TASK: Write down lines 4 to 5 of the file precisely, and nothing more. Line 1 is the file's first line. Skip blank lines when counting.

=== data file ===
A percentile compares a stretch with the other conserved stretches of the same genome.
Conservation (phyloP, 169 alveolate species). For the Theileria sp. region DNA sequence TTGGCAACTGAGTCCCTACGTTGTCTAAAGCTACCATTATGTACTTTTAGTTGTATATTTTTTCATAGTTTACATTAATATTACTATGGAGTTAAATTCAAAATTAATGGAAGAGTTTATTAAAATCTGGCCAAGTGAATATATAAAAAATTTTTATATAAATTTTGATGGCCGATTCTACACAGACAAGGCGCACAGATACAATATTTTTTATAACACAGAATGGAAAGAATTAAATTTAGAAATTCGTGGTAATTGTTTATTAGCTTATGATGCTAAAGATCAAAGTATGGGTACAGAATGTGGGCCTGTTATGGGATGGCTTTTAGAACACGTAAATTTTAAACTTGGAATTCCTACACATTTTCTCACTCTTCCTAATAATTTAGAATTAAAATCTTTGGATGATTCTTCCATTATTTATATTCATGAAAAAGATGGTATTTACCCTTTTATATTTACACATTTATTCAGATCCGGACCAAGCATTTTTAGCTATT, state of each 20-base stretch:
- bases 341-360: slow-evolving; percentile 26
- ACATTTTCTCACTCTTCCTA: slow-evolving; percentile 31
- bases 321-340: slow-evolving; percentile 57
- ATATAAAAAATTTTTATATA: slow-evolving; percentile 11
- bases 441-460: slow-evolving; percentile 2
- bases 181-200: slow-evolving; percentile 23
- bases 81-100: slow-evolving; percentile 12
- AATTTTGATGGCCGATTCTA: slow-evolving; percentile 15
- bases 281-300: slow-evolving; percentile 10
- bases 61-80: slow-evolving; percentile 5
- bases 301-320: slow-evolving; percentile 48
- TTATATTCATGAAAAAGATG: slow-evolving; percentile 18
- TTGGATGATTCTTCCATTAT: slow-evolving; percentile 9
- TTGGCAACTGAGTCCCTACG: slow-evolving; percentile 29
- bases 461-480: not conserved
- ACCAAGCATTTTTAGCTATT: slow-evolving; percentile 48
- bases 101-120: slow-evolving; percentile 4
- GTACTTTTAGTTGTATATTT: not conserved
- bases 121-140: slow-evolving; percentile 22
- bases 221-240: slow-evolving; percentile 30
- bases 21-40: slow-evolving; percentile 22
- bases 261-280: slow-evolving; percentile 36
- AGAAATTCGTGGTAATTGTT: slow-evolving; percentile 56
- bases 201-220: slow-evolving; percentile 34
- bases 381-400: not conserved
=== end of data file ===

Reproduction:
- ACATTTTCTCACTCTTCCTA: slow-evolving; percentile 31
- bases 321-340: slow-evolving; percentile 57